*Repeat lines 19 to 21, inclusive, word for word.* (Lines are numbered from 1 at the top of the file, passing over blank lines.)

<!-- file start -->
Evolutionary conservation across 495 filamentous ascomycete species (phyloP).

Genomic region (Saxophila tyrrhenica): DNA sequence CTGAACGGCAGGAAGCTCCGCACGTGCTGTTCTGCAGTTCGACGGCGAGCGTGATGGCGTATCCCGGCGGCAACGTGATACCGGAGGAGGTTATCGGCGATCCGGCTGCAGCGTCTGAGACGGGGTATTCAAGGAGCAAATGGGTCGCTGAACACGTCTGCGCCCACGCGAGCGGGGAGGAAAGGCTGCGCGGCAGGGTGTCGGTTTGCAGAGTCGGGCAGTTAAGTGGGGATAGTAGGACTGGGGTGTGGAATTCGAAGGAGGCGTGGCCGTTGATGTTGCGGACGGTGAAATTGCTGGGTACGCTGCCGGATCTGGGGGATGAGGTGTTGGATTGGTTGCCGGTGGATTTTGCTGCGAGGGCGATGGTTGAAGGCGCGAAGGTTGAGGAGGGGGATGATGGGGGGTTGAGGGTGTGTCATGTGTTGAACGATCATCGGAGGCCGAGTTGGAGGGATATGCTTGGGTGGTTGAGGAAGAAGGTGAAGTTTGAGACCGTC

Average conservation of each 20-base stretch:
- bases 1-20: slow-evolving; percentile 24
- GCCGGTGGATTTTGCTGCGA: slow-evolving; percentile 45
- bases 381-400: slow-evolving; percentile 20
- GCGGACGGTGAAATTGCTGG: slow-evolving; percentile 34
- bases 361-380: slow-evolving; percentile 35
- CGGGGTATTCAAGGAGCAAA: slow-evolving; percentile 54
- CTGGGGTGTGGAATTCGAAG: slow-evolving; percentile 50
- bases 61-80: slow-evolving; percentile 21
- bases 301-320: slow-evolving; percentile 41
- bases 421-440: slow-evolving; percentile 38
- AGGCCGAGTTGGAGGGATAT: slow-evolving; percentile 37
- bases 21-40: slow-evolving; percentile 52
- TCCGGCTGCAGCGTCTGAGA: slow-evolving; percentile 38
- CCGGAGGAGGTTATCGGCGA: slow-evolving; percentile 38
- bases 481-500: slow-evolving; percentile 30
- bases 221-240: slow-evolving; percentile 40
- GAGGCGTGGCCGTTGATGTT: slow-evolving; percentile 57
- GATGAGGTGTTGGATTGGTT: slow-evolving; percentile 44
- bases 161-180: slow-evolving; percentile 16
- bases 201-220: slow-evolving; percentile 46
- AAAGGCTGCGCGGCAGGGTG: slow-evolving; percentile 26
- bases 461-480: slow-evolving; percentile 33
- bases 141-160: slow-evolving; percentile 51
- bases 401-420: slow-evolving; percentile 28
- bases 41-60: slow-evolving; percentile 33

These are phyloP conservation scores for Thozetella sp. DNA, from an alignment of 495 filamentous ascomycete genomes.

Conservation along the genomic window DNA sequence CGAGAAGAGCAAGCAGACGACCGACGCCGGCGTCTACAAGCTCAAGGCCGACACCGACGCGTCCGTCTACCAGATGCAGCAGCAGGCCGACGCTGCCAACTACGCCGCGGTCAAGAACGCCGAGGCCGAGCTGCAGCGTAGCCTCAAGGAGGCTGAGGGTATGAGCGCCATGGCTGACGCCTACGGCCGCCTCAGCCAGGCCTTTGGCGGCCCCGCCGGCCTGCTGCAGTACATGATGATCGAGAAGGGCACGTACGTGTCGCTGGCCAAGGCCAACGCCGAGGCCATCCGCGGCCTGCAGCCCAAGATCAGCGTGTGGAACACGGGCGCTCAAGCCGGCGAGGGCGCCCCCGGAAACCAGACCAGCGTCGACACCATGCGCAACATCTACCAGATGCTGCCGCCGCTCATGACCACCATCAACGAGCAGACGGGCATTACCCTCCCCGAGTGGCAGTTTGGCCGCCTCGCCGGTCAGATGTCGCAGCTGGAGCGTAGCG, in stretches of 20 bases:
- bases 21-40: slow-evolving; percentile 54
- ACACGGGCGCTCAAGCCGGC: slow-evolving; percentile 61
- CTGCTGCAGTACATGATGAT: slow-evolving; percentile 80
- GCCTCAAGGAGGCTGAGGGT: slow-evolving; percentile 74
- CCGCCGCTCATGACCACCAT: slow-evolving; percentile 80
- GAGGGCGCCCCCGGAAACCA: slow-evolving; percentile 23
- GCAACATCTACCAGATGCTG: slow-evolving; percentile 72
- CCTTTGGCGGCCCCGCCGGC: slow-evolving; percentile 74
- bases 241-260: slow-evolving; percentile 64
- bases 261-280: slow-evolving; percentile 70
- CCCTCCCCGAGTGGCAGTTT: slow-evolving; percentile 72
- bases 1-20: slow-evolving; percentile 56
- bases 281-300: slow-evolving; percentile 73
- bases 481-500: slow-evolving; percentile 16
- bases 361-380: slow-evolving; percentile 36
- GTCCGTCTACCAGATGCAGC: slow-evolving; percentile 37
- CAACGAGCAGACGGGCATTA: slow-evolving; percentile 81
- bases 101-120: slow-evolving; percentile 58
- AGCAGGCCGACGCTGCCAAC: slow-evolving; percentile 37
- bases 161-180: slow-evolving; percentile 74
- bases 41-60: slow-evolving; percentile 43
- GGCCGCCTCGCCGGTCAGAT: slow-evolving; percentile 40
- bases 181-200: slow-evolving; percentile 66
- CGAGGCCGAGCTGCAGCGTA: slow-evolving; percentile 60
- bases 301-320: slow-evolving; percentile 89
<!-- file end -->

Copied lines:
- bases 221-240: slow-evolving; percentile 40
- GAGGCGTGGCCGTTGATGTT: slow-evolving; percentile 57
- GATGAGGTGTTGGATTGGTT: slow-evolving; percentile 44